Mostly Records, January 2013

By Jim Eaton-Terry

In retrospect maybe Tuesday wasn’t the best day for Dido to announce her comeback

Obviously there’s only one story this week.  Like everyone (OK, like everyone over about 35 with an interest in pop music) I woke up on Tuesday to find my Twitter feed melting with the news that Bowie had reappeared with a new single, something I’d given up on years ago.  In the time since it seems that pretty much every music writer worth reading has held forth on the subject[1] so I’m not sure there’s much to add.  The single is lovely, the video deeply peculiar, the cover is awful, and I’ve already ordered the album.

MostlyRecords has been away for a while, and there’s rarely much released in December (even for you I’m not listening to the Danny and Sandy Christmas Album), so this is a roundup of what I’ve been enjoying lately

Mogwai – A Wrenched Virile Lore

This selection of remixes from Mogwai’s 2011 album by people ranging from Zomby to Xander Harris is an absolute treat; as with all the best remix albums it mostly ditches the originals, and the outcome ranges from mimal techno (above) to thunderous electro.  It’s a truly lovely record

Darren Hayman – The Violence

My biggest discovery of the past few months has been Darren Hayman.  I entirely missed Hefner, assuming, I think, that they were another lumpen indie act, but I stumbled across The Violence in  December and have also gone back to investigate his previous 2012 album, Lido (which is also well worth a listen).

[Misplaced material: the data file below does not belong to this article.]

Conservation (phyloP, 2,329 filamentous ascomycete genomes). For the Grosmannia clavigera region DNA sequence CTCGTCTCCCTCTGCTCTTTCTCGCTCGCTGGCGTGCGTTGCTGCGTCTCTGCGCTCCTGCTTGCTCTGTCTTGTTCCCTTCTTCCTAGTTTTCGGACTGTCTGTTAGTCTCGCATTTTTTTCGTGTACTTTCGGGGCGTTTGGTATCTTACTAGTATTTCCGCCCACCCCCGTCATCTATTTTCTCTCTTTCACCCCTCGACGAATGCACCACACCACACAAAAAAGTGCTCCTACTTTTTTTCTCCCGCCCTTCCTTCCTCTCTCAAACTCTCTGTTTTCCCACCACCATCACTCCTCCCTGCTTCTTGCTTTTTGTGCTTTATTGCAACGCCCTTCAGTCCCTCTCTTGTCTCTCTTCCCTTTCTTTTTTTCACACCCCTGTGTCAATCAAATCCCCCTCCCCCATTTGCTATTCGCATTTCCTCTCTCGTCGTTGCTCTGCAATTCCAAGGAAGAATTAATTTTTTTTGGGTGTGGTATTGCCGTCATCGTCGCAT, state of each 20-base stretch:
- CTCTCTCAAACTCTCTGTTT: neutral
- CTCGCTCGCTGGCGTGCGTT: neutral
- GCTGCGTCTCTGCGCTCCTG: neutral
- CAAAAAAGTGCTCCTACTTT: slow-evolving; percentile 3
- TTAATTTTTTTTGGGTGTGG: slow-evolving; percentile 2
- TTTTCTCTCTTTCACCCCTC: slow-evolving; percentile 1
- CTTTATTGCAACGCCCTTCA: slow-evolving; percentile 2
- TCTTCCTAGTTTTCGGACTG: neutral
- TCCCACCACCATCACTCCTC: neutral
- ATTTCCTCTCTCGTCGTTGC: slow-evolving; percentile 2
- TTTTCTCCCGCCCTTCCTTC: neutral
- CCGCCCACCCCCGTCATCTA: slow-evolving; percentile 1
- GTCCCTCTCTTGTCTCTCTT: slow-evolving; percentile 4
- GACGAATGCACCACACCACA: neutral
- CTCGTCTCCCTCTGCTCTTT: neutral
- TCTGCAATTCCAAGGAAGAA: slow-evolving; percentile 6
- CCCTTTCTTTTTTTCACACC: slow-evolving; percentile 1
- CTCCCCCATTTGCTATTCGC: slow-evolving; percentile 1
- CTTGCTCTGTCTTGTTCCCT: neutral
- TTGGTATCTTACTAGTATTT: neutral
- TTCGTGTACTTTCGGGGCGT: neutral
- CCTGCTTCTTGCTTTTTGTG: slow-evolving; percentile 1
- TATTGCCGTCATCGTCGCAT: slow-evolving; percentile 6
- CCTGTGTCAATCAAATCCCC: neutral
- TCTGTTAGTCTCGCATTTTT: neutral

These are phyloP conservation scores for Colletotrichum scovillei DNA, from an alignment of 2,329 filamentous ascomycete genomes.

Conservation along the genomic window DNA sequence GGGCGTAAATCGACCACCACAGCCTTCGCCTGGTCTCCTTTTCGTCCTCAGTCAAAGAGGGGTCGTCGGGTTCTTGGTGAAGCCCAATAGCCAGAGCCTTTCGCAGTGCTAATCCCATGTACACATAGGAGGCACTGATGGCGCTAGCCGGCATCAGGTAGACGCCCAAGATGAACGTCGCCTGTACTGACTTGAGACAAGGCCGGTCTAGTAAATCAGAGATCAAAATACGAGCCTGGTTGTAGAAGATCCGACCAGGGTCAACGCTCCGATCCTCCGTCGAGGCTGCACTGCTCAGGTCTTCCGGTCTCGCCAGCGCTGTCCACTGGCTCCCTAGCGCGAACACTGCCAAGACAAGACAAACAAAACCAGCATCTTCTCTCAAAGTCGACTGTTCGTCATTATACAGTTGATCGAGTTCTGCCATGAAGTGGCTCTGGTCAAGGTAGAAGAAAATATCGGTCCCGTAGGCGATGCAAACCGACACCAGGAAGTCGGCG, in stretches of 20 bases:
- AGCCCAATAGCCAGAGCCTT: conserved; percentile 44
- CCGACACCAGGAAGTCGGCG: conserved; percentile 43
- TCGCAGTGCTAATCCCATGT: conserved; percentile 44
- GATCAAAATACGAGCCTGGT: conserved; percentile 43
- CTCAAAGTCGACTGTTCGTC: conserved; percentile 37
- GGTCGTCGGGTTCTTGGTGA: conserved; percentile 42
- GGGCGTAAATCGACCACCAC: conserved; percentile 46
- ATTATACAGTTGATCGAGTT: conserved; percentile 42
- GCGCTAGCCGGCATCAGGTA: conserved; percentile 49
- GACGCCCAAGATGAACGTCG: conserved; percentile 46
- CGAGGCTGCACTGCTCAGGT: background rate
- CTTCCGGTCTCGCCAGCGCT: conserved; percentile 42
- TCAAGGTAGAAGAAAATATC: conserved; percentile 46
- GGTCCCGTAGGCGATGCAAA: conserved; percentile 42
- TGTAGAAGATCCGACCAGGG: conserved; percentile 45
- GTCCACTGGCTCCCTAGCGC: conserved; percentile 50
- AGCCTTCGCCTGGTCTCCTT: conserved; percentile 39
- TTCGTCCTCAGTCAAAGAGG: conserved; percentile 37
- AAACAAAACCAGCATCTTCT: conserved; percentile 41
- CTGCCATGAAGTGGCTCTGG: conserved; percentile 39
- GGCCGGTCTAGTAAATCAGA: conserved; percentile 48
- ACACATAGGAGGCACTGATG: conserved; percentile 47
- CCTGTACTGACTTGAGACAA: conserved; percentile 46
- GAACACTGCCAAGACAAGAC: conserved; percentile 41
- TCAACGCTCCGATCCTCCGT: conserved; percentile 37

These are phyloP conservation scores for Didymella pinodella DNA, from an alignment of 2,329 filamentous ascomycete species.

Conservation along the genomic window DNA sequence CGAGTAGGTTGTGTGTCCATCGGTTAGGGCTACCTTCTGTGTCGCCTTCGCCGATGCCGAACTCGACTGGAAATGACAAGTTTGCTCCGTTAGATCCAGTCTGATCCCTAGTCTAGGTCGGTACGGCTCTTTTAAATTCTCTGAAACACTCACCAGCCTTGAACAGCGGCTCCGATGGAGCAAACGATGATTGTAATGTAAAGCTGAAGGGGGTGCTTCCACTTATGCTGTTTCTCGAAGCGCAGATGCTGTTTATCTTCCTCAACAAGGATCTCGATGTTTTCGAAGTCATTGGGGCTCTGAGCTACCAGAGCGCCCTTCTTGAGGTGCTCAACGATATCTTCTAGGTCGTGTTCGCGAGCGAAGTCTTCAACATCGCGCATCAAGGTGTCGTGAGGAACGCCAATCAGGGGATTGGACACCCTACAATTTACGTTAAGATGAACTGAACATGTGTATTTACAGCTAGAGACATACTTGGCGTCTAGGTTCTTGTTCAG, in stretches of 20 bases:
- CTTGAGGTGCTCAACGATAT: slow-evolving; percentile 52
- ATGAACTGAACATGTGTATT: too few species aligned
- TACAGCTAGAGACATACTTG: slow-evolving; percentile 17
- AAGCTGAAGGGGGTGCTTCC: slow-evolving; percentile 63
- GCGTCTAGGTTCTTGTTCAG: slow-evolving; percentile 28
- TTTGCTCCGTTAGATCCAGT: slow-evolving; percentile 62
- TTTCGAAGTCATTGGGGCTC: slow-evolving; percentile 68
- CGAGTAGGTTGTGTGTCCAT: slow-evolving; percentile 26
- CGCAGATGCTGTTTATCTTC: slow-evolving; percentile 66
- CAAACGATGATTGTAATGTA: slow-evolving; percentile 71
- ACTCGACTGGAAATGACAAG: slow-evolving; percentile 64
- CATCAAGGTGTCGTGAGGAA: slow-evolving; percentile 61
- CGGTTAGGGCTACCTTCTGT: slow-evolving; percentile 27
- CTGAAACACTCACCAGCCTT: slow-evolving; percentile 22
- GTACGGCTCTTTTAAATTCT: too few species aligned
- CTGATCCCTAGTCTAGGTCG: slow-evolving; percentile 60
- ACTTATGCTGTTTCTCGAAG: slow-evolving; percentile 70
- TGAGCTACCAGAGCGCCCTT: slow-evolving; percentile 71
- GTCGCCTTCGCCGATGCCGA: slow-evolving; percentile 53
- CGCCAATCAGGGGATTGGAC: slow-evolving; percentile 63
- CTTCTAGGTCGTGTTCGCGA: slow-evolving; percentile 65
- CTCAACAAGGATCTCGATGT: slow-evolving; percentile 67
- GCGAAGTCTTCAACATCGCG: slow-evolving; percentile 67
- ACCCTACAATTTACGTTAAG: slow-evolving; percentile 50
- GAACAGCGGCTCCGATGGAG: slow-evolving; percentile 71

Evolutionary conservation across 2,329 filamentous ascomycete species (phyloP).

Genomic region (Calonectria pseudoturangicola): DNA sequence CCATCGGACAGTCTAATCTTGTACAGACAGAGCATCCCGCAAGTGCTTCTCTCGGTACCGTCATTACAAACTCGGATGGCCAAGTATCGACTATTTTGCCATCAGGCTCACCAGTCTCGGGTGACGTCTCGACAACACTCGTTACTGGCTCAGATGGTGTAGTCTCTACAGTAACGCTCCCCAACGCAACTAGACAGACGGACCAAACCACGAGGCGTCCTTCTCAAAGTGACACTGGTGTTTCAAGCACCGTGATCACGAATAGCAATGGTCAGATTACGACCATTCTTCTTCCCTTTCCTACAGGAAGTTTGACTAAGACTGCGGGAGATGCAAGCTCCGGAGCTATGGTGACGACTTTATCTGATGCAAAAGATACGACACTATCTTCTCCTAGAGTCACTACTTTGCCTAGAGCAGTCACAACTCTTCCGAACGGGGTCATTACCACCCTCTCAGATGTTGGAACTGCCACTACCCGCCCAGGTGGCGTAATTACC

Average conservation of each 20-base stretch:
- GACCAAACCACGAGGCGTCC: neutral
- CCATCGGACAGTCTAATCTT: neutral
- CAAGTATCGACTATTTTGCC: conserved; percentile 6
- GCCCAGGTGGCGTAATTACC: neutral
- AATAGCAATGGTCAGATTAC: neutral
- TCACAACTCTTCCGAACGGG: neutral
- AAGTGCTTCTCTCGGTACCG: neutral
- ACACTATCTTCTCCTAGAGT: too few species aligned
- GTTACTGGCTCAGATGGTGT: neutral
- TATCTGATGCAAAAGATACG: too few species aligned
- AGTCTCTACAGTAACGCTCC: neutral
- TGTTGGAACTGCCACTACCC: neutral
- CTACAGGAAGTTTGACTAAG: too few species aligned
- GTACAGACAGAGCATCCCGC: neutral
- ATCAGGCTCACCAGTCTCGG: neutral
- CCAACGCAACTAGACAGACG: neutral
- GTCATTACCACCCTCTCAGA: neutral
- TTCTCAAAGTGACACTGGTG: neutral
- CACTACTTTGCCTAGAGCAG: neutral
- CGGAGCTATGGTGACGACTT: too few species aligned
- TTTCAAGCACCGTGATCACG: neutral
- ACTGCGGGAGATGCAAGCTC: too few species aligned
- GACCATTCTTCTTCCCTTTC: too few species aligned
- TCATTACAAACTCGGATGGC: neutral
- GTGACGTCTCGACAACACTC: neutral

The Violence is a concept album, based around the 17th Century Essex witch trials and combines incredibly visceral and  moving lyrics against a multi-instrumental folk backdrop and instantly memorable tunes.  I can’t remember the last song using the creak of a gallows as percussion to be as catchy as Parliament Joan.

Belbury Poly – the Belbury Tales

I’ve always been in two minds about Ghost Box Records.  I hugely admire their consistent vision of a lost analogue Britain, all episodes of The Changes and test cards, but until this year their records have left me oddly cold.  The Belbury Tales, though, is an incredible jump forward, keeping the signature haunted nostalgia but adding a pop sensibility.  The Green Grass Grows could easily be the theme music to Candle Cove

The North Sea Scrolls

Another concept album from british indie survivors  (and, bizarrely, former Melody Maker journalist Andrew Mueller) The North Sea Scrolls is pretty much indescribable.  The songs alternate between Luke Haines and Cathal Coughlan, interspersed with readings, to create an alternate buried historyof the UK, from Broadmoor to Van Der Graaf Generator.  Gomezturn up, of course, and the devil.  It’s a completely baffling listen.  Listen to it.

[1] actually Simon Reynolds has been oddly silent, but then I don’t think he’s ever written much on Bowie

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